Household Pesticides

Common Household Pesticide Banned

The U.S. Environmental Protection Agency (EPA) has announced an agreement with the manufacturer of Dursban to eliminate the pesticide for nearly all household purposes. This insecticide, also known as chlorpyrifos, is one of the most common ingredients in home, lawn, and garden bug killers. Dursban has been widely used for more than 30 years in agriculture and in products used by exterminators and homeowners. The agreement will halt the manufacture of Dursban by December 2000 for residential uses. It will also require that all of the residential uses be deleted from existing product labels prior to that time.

The pesticide sales and use ban were primarily due to concerns for human health effects, especially the potential effects on children. The EPA found that chlorpyrifos causes weakness, vomiting, diarrhea, and other symptoms in children. Children and adults can be exposed when the chemical is applied in a yard or building and through residues on fruits or other foods.

Among the hundreds of products containing Dursban are: 

  • Black Flag Liquid Roach and Ant Killer
  • Black Flag Roach Control System
  • Hartz 330 Day Flea and Tick Collar for Dogs
  • Ortho Home Pest Insect Control
  • Ortho Lawn Insect Spray
  • Raid Ant Controller, Raid Home Insect Killer Formula II
  • Raid Liquid Roach and Ant Killer Formula I
  • Raid Max Roach Bait III
  • Scotts Proturf Insect Control Plus Fertilizer
  • Sergeant's Fast-Acting Flea and Tick Collar for Dogs
  • Sergeant's Flea and Tick Collar

Some large retail stores are taking steps in reaction to the ban. Wal-Mart will stop selling products with Dursban at the end of October 2000 and Home Depot has planned to post signs identifying alternatives.

Current Supply of Dursban Products

Homeowners can take the products to the Winona County Household Hazardous Waste Facility at 225 West 2nd Street in Winona for proper disposal.

Businesses should arrange to send the products back to their supplier.

It is very important that people do not pour this chemical down the drain or put it in the trash. EPA advises consumers that short-term use of these products, according to label instructions, does not pose an imminent risk.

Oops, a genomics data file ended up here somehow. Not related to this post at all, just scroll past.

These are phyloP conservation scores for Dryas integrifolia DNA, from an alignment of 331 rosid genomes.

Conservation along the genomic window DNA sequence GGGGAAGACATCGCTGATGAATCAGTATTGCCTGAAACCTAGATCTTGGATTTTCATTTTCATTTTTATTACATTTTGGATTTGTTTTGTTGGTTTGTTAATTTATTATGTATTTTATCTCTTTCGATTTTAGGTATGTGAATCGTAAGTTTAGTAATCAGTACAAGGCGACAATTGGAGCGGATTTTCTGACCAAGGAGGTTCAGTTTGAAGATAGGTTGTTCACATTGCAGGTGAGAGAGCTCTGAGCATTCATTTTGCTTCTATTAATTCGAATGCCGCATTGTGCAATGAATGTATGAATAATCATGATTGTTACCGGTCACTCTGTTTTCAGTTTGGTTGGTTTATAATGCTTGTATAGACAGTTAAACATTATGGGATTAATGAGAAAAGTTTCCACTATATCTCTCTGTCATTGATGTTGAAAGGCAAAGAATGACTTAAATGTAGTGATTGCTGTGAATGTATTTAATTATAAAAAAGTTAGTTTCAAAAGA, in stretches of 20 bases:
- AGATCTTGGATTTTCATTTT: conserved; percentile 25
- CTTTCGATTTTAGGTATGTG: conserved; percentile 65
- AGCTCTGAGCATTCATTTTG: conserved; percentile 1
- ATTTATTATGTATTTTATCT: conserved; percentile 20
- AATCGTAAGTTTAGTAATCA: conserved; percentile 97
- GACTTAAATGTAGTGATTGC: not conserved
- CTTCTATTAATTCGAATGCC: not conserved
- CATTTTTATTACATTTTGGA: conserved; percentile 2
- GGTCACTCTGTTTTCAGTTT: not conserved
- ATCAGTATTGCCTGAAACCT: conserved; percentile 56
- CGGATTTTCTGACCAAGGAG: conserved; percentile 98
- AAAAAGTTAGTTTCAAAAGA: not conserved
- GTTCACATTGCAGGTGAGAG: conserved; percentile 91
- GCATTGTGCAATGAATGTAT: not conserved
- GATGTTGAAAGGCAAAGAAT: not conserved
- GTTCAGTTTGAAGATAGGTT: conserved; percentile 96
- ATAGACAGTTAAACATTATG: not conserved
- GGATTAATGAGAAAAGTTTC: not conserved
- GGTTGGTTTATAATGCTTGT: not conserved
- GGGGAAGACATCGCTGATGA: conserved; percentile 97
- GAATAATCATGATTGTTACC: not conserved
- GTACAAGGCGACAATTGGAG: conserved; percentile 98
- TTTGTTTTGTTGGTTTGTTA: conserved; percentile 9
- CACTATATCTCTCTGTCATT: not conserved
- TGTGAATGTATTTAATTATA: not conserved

If you have any questions regarding Dursban, please contact Winona County Household Hazardous Waste at 507-457-6462.

Potential Health Risks to Children

In December 2000, the Environmental Protection Agency (EPA) reached an agreement for the phase-out of the widely used pesticide called Diazinon because of its potential health risks to children. The chemical used in household ant and roach sprays and in a wide range of garden and lawn sprays is among a class of chemicals that attack the nervous system and are believed to pose special threats to children, even at low doses. The insecticide is commonly found on the shelves of hardware and lawn and garden shops under trade names such as Ortho, Spectracide, and Real-Kill.

Diazinon is one of 45 pesticides known as organophosphates, which have been under special review by the EPA for more than four years because of their potential health effects on children, including their impact on neural development. It is one of the several widely used pesticides that the EPA has restricted or banned as part of its review of organophosphates.

Residents can dispose of products containing Diazinon at the Winona County Household Hazardous Waste Facility located at 225 West 2nd Street in Winona. If these products cannot be brought to the collection facility soon, the product should be sealed in a plastic bag, labeled, and put in a safe place out of the reach of children.

If you have any questions concerning Diazinon, please call Winona County Household Hazardous Waste at 507-457-6462